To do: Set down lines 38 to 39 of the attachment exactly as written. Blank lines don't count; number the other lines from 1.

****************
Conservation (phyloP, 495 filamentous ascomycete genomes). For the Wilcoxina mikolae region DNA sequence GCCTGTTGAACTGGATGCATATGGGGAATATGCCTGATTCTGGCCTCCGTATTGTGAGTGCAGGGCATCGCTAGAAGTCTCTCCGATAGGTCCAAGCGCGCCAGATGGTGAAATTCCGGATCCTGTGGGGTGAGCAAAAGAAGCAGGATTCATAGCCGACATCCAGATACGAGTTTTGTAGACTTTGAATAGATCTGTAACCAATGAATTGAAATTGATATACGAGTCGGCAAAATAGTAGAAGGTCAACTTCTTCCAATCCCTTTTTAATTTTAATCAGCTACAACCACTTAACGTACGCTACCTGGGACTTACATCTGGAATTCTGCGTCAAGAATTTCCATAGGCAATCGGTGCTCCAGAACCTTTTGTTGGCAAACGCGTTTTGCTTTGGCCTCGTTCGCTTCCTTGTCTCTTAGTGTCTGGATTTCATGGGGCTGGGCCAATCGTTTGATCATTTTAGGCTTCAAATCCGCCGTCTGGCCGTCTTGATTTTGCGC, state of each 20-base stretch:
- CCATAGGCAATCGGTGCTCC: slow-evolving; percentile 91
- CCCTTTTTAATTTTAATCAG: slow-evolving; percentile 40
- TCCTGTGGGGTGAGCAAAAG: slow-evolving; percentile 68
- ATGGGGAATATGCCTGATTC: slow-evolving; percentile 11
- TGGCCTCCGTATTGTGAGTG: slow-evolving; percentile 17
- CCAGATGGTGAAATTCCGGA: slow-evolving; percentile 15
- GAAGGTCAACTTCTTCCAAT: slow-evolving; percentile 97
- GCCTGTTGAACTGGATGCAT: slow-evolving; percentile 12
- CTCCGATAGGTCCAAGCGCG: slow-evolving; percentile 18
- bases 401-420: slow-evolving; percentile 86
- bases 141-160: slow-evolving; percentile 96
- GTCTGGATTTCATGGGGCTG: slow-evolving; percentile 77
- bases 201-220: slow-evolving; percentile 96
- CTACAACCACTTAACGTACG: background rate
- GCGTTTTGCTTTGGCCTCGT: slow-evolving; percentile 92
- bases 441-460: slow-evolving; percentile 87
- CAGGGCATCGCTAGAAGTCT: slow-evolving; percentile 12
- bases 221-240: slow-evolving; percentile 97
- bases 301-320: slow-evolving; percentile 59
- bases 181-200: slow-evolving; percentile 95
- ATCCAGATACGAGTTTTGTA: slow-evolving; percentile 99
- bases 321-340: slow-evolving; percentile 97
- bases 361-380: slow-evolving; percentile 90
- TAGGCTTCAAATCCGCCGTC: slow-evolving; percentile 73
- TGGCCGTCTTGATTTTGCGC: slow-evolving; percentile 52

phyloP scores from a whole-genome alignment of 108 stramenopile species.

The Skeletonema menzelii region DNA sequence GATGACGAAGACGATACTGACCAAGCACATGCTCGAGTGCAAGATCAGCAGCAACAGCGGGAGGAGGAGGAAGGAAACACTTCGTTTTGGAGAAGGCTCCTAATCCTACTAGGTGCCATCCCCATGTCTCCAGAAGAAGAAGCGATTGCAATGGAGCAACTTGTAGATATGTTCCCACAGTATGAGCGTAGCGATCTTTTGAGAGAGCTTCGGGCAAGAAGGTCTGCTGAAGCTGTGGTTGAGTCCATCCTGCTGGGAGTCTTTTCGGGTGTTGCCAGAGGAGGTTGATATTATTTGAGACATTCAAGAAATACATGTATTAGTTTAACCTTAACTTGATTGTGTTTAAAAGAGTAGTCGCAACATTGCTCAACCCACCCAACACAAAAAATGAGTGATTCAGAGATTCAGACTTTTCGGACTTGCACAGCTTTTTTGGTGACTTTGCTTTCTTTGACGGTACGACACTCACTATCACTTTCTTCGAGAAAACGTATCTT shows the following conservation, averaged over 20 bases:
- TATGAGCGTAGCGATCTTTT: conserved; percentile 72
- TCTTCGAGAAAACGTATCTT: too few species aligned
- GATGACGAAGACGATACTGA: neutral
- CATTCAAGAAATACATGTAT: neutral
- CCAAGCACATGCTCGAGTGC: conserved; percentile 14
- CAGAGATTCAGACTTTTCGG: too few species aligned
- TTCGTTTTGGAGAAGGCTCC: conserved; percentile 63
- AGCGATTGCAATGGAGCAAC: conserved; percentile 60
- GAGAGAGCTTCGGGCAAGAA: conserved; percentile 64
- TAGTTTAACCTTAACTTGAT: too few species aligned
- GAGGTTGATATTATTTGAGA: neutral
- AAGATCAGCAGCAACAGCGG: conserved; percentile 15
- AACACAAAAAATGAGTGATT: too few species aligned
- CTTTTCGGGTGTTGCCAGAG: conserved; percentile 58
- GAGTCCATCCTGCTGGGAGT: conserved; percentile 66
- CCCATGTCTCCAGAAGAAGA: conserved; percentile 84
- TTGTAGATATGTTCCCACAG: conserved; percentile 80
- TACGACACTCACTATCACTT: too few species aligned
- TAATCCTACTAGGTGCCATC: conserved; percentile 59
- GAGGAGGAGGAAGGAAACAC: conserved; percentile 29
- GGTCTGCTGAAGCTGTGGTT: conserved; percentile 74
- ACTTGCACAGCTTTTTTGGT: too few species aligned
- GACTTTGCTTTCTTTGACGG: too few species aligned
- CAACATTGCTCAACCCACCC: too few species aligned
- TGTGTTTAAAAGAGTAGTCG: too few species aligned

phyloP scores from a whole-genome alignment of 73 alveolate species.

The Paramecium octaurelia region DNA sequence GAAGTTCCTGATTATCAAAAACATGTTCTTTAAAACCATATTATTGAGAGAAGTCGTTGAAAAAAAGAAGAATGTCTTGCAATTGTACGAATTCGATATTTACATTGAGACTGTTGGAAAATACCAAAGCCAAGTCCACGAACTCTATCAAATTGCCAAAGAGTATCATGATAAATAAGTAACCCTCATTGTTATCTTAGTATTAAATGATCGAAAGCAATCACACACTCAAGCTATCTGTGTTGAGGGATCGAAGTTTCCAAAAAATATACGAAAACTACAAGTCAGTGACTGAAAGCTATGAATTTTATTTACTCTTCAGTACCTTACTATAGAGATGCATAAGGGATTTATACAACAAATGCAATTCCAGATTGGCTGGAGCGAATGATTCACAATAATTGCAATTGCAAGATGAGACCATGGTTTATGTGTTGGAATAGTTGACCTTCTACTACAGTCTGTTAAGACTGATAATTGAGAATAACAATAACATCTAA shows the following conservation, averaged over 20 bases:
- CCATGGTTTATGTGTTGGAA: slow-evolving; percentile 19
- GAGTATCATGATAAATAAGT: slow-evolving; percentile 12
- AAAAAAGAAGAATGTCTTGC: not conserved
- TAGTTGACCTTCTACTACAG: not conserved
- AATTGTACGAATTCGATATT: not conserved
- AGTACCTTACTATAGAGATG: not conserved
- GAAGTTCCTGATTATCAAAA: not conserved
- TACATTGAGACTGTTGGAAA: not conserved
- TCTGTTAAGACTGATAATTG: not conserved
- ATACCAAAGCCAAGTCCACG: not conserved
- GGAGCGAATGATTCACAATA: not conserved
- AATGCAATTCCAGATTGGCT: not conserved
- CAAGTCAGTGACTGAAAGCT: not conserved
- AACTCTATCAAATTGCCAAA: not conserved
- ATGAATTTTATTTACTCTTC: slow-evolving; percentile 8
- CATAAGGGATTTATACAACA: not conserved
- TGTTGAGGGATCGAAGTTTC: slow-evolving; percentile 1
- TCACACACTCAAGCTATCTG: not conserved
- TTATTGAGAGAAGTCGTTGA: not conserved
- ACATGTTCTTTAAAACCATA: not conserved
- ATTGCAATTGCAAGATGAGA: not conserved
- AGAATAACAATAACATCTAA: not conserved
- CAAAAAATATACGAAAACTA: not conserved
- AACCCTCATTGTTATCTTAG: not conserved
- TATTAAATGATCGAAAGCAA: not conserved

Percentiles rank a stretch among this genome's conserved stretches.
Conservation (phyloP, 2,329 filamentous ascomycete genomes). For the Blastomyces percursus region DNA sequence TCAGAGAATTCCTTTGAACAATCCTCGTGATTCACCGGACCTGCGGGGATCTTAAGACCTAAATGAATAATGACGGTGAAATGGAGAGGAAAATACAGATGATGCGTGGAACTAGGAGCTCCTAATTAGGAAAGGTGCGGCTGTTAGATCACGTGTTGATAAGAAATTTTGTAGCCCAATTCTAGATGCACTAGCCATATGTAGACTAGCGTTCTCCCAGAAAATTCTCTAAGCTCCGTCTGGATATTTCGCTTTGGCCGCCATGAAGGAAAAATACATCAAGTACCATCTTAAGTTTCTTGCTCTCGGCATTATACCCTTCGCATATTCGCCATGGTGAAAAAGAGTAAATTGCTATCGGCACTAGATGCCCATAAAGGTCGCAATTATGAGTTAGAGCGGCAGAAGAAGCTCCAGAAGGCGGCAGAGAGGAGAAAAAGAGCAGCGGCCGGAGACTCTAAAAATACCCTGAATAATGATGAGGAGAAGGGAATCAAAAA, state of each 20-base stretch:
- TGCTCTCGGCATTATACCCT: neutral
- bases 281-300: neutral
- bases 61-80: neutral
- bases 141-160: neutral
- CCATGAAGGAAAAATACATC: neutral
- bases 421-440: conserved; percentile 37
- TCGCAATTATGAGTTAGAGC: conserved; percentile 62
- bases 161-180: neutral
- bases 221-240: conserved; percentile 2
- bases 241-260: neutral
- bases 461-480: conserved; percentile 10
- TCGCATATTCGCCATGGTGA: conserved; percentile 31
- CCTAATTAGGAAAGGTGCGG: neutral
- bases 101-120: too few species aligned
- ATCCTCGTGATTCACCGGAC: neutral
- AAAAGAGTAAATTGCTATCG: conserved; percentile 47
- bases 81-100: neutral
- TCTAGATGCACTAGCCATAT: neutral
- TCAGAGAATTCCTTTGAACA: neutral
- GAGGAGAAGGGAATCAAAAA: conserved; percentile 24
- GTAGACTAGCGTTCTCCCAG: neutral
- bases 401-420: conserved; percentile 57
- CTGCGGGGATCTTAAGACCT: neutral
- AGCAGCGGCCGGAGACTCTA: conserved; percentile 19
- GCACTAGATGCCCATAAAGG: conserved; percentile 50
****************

- TAGTTTAACCTTAACTTGAT: too few species aligned
- GAGGTTGATATTATTTGAGA: neutral